IN THE UNITED STATES DISTRICT COURT FOR THE EASTERN DISTRICT OF PENNSYLVANIA
September 8, 2010
STELLA MARIS INSURANCE COMPANY, LIMITED
CATHOLIC HEALTH EAST, ET AL.
The opinion of the court was delivered by: Surrick, J.
Presently before the Court are Defendants Mary Serio and Nicholas Serio's Motion to Dismiss for Lack of Jurisdiction and/or for Lack of Jurisdiction Due to Lack of Diversity Between Plaintiff and Defendant Catholic Health East (ECF No. 17), and Defendant Jeffrey Constantine, M.D.'s Motion to Dismiss for Lack of Jurisdiction (ECF No. 19). For the following reasons, Defendants' Motions will be granted.
This is a declaratory judgmentaction in which Plaintiff Stella Maris Insurance Company, Ltd., seeks a declaration that it has no duty to defend or indemnify Defendant Jeffrey Constantine, M.D., in connection with the medical malpractice lawsuit brought against him in New York state court. The New York state lawsuit involves DefendantsMary and Nicholas Serio suing on behalf of their daughter, Nicole Serio, who it is alleged suffered injuries as a result of Dr. Constantine's negligence.*fn1 Stella Maris is a single-parent captive insurance company that is wholly owned by Defendant Catholic Health East ("CHE"). (Compl. ¶ 1, Apr. 30, 2010, ECF No. 1.) Stella Maris is domiciled in the Cayman Islands. (Id.) It insures and reinsures certain professional and general liability risks of CHE, its regional health corporations, and other entities, including Defendant Catholic Health System of Buffalo, NY, d/b/a Sisters of Charity Hospital. (Id.)
Defendant CHE is a Pennsylvania not-for-profit corporation with its principal place of business in Pennsylvania. (Compl. ¶ 2.) CHE is party to a joint operating agreement with Defendant Catholic Health System of Buffalo, NY, d/b/a Sisters of Charity Hospital (the "Hospital"), which is a not-for-profit corporation with its principal place of business in Buffalo, New York. (Id. ¶¶ 2-3.) From July 1, 2001 through July 1, 2002, CHE was the first named insured under a general liability insurance policy issued by Stella Maris (the "Policy"). (Id. ¶ 8.)
Dr. Constantine is a medical doctor who resides in the state of New York. (Id. ¶ 4.) He is licensed to practice medicine in New York. He is not licensed to practice in Pennsylvania. (Id. ¶ 4; Constantine Mot. to Dismiss Ex. D ¶ 5, July 2, 2010, ECF No. 19.) Dr. Constantine does not have any bank accounts, real estate, mailing address, or offices in Pennsylvania. (Constantine Mot. Ex. 4 ¶¶ 3-4, 6.) Dr. Constantine, an obstetrician-gynecologist, was a full-time employee of the Hospital from July 1996 to June 30, 2001. (Compl. ¶ 23(a).) On July 7, 2001, when the incident that gave rise to the medical malpractice lawsuit occurred, Dr. Constantine was employed by a private group called 431 OB-GYN. (Id. ¶ 23(b).) After becoming employed by 431 OB-GYN, Dr. Constantine had an independent contractor relationship with the Hospital in which he would take call and act as an attending physician who supervised resident physicians. (Id. ¶ 23(c).)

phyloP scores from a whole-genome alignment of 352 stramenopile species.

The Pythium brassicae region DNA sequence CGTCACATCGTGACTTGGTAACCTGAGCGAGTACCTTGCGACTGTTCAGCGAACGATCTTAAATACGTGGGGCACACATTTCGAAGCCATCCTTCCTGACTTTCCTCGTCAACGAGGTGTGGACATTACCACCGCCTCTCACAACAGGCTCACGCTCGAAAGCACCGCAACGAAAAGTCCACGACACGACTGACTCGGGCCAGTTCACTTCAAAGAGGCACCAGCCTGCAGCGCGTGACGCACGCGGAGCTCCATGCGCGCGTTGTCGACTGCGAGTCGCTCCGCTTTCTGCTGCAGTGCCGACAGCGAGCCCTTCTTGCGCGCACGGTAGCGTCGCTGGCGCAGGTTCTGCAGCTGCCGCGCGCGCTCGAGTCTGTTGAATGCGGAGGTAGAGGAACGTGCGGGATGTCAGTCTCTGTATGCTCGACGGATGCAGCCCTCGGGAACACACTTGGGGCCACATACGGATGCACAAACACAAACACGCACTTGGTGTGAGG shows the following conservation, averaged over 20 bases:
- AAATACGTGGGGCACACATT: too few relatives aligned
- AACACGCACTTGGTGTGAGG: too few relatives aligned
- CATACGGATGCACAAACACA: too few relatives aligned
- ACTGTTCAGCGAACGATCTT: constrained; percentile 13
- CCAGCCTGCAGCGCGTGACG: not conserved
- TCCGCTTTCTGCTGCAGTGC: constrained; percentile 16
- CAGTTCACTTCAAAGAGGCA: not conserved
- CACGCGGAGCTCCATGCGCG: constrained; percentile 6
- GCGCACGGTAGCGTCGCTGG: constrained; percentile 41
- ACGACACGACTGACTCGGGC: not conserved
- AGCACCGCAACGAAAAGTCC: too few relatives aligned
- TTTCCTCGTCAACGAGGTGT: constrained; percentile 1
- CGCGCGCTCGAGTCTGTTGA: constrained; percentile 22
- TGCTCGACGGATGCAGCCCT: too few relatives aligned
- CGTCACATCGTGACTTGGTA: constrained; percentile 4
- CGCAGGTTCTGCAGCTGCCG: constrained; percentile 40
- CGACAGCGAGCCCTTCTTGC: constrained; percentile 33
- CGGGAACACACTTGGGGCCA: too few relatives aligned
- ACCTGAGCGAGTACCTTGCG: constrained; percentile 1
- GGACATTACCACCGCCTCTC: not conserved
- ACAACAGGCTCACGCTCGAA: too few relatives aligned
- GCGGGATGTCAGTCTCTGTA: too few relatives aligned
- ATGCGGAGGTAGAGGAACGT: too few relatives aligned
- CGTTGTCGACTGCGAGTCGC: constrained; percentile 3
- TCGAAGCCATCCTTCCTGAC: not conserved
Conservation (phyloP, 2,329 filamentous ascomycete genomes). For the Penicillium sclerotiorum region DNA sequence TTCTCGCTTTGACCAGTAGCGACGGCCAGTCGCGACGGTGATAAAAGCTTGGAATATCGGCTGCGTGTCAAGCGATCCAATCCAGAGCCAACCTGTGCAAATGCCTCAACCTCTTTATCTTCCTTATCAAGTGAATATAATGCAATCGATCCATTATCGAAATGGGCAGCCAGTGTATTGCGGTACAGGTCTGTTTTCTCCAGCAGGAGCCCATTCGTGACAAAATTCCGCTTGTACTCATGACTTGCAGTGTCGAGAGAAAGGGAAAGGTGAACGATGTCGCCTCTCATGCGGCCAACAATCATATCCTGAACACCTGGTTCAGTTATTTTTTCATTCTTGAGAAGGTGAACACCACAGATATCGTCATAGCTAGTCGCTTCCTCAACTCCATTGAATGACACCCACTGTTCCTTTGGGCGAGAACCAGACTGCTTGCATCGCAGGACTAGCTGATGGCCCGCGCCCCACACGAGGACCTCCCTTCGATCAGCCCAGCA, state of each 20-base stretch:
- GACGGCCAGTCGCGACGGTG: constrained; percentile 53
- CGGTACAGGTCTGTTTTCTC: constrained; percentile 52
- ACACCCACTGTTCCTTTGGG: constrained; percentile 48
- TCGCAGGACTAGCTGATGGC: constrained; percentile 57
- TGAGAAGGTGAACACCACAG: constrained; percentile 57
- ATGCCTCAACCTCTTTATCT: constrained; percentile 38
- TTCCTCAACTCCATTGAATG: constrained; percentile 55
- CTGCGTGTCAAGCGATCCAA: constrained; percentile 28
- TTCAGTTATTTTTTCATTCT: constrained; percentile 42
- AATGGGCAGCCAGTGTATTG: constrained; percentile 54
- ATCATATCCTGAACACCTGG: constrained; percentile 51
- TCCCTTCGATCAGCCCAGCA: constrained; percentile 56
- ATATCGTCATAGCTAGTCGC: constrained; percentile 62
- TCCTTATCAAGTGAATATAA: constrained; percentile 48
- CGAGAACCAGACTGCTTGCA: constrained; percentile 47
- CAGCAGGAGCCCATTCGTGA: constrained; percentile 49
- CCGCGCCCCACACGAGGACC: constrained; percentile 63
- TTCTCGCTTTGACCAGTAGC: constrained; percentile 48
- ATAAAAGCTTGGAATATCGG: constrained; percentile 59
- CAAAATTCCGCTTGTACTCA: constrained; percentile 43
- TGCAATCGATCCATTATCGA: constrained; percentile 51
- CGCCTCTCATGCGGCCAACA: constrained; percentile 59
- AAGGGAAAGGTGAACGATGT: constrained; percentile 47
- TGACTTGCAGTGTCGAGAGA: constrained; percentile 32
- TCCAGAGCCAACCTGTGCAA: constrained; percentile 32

Defendants Mary and Nicholas Serio (the "Serios") are the parents and natural guardians of Nicole Serio. The Serios' primary residence is in New York. (Compl. ¶ 5.) The Serios do not have any bank accounts, real estate, or phone listings in Pennsylvania. (Serio Mot. to Dismiss Ex. A ¶¶ 3-4, Ex. B ¶¶ 3-4, June 23, 2010, ECF No. 17.)
On or about July 27, 2005, the Serios filed suit against Dr. Constantine; the Buffalo Medical Group, P.C.; and the Hospital in the New York Supreme Court (the "New York Action"). (Constantine Mot. Ex. 1 ¶¶ 2-4.) The Serios allege that between July 5 and July 7, 2001, Dr. Constantine provided negligent medical care during the birth of Nicole Serio, causing her serious, permanent injuries. (Id. ¶¶ 14-15.) The litigation between the Serios and Dr. Constantine is ongoing.
Dr. Constantine's primary medical malpractice liability insurance is provided by Medical Liability Mutual Insurance Company ("Medical Liability Mutual"). (Pl.'s Resp. to Serios 2, July 6, 2010, ECF No. 20.) Medical Liability Mutual is covering the costs of Dr. Constantine's defense in the New York Action. (Id.) During discovery in the New York Action, the Serios' attorneys began seeking information regarding the obligation that Stella Maris might have to provide additional insurance coverage to Dr. Constantine beyond the limits of the policy issued to Dr. Constantine by Medical Liability Mutual. (See, e.g., Constantine Mot. Ex. H, Schlert Dep. 53:21-54:4.) As a result, Stella Maris filed the instant lawsuit against CHE, the Hospital, the Serios, and Dr. Constantine in this Court on April 30, 2010. Stella Maris is seeking a declaration that it has no obligation to defend or indemnify Dr. Constantine in connection with the New York Action because Dr. Constantine was not a covered person under the Policy Stella Maris issued to CHE. (Compl. ¶¶ 29-33.) Dr. Constantine and the Serios have both moved to dismiss the complaint for lack of personal jurisdiction and lack of subject-matter jurisdiction. Alternatively, the Moving Defendants ask us to abstain from hearing this declaratory judgment action under Brillhart v. Excess Insurance Co. of America, 316 U.S. 491 (1942), and its progeny. (See Constantine Mot. 1; Serio Mot. 1.)